Last week there was a tremendous amount of buzz about the 1981 horror movie Roar. As I will discuss below, and if one were going to single out the best nature-horror movie of that year, it would not be Roar. But before we get to that point I just want to clarify what I mean by ‘nature-horror’.
On June 20, 1975 perhaps the greatest horror movie of all time was released – Jaws. I will have much more about Jaws in the months to come, my all-time favorite film. Jaws was immensely influential for a number of reasons. One of these being that it spawned a slew of imitators based on the concept of man eating beasts, or as referenced here: nature-horror. In the late 1970’s to early 1980’s horror fans were treated to such films as Alien (Jaws in space), Orca (Jaws as a vengeance minded killer whale), Grizzly (Jaws as a bear), Piranha (I once owned three piranha’s and other than when feeding they are actually quite tame fish), and of course Jaws II and III; as well a veritable cornucopia of lesser films (Tentacles, Barracuda, and so on….). During these years virtually every type of animal, real or imagined, was turned into a vehicle for scaring film-goers. And lions were no exception. Which brings me back to 1981 and Roar.
Directed by Tipi Hedren and Noel Marshall, Roar is famous for and promotes itself as “The Most Dangerous Film Ever Made” as seen by the official movie trailer:
Now, this is not just idle boasting. The film featured 130 big cats, including lions, tigers, jaguars, and more. During filming the cast and crew sustained 70 injuries. Many were quite severe. For instance teenage Melanie Griffith was mauled by a lion and needed facial reconstructive surgery. Director (and big cat activist) Tipi Hedren broke her leg in an accident riding an elephant, and was bitten by a lion (38 stitches). Co-Director Noel Marshal was slashed by a Cheetah, bitten on the hand by one lion, and dragged around the set by another lion. The film’s cinematographer, Jan de Bont was almost scalped by a lion. He needed 220 stitches to put his head back together. I could go on and on….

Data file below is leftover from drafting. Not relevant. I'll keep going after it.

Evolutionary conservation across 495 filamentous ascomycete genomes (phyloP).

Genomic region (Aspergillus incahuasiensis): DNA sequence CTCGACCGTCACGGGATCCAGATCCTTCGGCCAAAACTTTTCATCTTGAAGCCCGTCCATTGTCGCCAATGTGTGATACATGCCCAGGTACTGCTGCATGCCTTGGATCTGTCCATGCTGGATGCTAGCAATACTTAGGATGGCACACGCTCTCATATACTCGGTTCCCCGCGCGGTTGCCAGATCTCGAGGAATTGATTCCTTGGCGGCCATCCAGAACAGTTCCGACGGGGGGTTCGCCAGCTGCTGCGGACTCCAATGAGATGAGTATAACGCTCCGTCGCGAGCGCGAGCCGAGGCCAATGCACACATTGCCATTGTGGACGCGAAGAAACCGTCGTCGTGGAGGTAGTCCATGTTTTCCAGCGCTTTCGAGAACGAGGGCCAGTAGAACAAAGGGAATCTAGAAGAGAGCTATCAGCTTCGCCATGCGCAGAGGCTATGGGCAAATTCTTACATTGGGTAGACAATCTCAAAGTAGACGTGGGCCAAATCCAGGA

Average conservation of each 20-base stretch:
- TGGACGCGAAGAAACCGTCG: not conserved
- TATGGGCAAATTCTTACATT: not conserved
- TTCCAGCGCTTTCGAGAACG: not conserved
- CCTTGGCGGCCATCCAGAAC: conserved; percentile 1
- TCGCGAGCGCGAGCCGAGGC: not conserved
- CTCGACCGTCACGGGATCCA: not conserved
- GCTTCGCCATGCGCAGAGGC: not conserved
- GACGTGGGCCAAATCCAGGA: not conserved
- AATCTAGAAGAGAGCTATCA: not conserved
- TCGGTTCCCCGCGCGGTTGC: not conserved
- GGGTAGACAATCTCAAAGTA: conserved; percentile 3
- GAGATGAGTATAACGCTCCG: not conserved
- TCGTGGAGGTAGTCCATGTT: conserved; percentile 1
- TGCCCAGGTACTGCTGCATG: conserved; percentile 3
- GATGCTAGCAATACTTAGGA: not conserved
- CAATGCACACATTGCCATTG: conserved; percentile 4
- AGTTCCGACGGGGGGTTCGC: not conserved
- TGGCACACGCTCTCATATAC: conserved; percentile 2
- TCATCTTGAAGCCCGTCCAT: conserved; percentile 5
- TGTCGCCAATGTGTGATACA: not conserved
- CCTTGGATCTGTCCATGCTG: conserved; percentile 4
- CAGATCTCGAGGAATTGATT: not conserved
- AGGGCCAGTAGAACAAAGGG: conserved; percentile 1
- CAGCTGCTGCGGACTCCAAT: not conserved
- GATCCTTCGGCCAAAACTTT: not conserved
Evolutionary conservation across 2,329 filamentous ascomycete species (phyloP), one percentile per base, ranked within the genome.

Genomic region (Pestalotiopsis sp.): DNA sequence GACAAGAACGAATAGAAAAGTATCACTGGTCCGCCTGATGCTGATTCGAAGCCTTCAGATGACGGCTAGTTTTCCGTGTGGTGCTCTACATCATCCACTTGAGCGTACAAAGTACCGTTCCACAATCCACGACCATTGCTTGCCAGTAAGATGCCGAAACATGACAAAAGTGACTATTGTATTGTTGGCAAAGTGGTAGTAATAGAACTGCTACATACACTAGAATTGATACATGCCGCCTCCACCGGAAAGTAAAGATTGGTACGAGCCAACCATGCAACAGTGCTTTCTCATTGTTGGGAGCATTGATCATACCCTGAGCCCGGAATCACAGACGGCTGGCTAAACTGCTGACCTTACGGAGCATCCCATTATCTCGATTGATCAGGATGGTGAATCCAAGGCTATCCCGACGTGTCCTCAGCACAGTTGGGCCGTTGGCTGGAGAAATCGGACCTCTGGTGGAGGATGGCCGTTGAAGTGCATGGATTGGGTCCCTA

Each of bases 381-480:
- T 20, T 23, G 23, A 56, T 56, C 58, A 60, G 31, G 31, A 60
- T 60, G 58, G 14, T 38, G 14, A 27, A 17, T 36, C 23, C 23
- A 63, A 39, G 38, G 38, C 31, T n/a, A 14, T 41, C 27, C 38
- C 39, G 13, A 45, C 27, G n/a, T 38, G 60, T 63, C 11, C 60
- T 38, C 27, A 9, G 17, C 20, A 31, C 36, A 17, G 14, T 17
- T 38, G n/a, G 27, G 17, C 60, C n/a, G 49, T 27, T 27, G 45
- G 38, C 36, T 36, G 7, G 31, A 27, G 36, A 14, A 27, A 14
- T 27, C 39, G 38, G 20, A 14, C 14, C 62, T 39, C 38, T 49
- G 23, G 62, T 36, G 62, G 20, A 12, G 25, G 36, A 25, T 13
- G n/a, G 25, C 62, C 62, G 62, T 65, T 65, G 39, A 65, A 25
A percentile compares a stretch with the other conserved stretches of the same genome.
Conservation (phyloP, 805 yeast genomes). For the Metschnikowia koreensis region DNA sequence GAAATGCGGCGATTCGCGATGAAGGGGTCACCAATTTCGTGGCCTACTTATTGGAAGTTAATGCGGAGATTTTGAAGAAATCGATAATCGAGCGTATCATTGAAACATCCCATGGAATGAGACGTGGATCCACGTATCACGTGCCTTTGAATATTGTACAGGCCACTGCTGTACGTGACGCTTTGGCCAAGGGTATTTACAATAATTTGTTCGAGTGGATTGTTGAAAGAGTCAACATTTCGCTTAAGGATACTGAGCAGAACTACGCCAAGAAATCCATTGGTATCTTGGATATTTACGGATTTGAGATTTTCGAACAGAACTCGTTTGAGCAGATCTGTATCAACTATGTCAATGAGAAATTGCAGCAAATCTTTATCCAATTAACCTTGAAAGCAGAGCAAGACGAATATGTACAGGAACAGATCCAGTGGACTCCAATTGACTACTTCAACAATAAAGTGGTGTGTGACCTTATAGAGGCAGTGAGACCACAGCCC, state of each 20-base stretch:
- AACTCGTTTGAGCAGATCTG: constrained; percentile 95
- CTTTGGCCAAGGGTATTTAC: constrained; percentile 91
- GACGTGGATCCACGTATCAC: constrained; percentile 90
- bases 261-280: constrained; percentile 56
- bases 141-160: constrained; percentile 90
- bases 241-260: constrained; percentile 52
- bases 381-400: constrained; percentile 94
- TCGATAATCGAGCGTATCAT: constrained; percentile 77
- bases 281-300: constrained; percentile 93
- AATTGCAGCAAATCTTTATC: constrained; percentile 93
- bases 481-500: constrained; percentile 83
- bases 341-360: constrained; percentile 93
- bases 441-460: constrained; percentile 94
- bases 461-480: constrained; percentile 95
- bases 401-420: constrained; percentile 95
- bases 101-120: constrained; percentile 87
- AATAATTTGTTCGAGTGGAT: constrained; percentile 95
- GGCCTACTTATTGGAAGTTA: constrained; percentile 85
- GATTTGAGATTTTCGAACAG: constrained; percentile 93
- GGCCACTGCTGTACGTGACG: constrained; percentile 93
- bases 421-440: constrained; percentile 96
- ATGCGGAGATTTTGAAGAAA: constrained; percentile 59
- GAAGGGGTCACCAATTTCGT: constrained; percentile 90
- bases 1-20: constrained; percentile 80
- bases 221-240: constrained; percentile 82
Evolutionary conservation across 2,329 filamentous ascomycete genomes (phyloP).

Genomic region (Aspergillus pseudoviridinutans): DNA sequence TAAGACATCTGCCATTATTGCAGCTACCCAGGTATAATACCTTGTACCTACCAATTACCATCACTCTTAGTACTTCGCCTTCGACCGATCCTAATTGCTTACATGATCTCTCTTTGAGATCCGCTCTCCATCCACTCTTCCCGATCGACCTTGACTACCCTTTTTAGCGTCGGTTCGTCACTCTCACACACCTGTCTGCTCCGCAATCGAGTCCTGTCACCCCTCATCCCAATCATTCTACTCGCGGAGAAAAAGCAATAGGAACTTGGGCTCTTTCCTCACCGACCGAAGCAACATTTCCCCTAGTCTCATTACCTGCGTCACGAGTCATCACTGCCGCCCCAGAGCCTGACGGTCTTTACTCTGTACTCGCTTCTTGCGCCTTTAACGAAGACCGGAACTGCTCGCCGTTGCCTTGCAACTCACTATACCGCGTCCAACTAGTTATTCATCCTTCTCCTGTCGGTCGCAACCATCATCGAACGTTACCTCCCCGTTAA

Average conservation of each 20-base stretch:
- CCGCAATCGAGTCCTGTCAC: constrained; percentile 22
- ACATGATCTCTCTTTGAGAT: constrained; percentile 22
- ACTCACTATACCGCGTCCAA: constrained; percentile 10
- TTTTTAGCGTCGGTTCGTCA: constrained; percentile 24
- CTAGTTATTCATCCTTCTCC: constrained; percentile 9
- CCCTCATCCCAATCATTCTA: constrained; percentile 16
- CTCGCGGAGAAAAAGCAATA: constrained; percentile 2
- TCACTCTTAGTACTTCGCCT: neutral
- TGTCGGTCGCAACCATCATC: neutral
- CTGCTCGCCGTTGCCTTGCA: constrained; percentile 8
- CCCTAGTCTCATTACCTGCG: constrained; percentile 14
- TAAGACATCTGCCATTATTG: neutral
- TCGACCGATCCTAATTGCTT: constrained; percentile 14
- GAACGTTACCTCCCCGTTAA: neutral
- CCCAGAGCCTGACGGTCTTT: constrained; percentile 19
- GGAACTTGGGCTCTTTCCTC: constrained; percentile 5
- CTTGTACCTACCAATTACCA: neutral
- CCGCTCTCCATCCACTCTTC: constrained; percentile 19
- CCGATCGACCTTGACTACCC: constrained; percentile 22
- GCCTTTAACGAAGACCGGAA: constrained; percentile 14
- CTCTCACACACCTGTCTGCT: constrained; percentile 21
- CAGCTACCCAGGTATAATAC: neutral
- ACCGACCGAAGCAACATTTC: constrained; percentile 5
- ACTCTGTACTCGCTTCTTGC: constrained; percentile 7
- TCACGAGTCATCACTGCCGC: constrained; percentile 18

It ended up taking 11 years to make the movie (for a variety of reasons), and when it was all said and done Roar (which was ostensibly about a man living with wild animals but whose family gets attacked when they come to visit) bombed at the box office. It pulled in only $2 million even though it cost $17 million to shoot. To add insult to injury it wasn’t a good movie. Other than if you’re a Melanie Griffith fan, the only reason to see Roar is that several of the animal attacks on crew members and cast make it into the film – adding a certain authenticity to the experience.
Though Roar is currently grabbing all the attention what many forget is that in 1981 another similar and much better film was released – Savage Harvest. Taking place in drought plagued East Africa this film is about a pride of lions that attacks a family in their home. Again pretty basic stuff, even for the nature-horror genre.
But there are a couple of things that make this movie work where Roar falls on its face. This is not to say Savage Harvest rises to the level of Jaws or Alien. The film can be schlocky at times (especially early on), but it has some genuinely frightening moments. In addition it has Tom Skerritt (Dallas from Alien). He does a commendable job of playing the family patriarch. Furthermore, the movie takes the time to craft its characters so that you actually care about what happens to them. In particular, once the lions besiege the family Savage Harvest finds it’s footing. Check it out for yourself. The entire movie is available courtesy of You Tube:
Now in discussing Roar and Savage Harvest astute readers may have clued in on something else – the year. Ah yes, here we are again in 1981. In previous posts I have visited this year because it featured two of the all-time greatest werewolf movies. Now I’m back discussing two notable nature-horror films from the same year. Could it be that 1981 was the best year ever for horror-film fans? You will just have to stay tuned, because even though I have presented strong evidence toward making that argument I am not yet finished.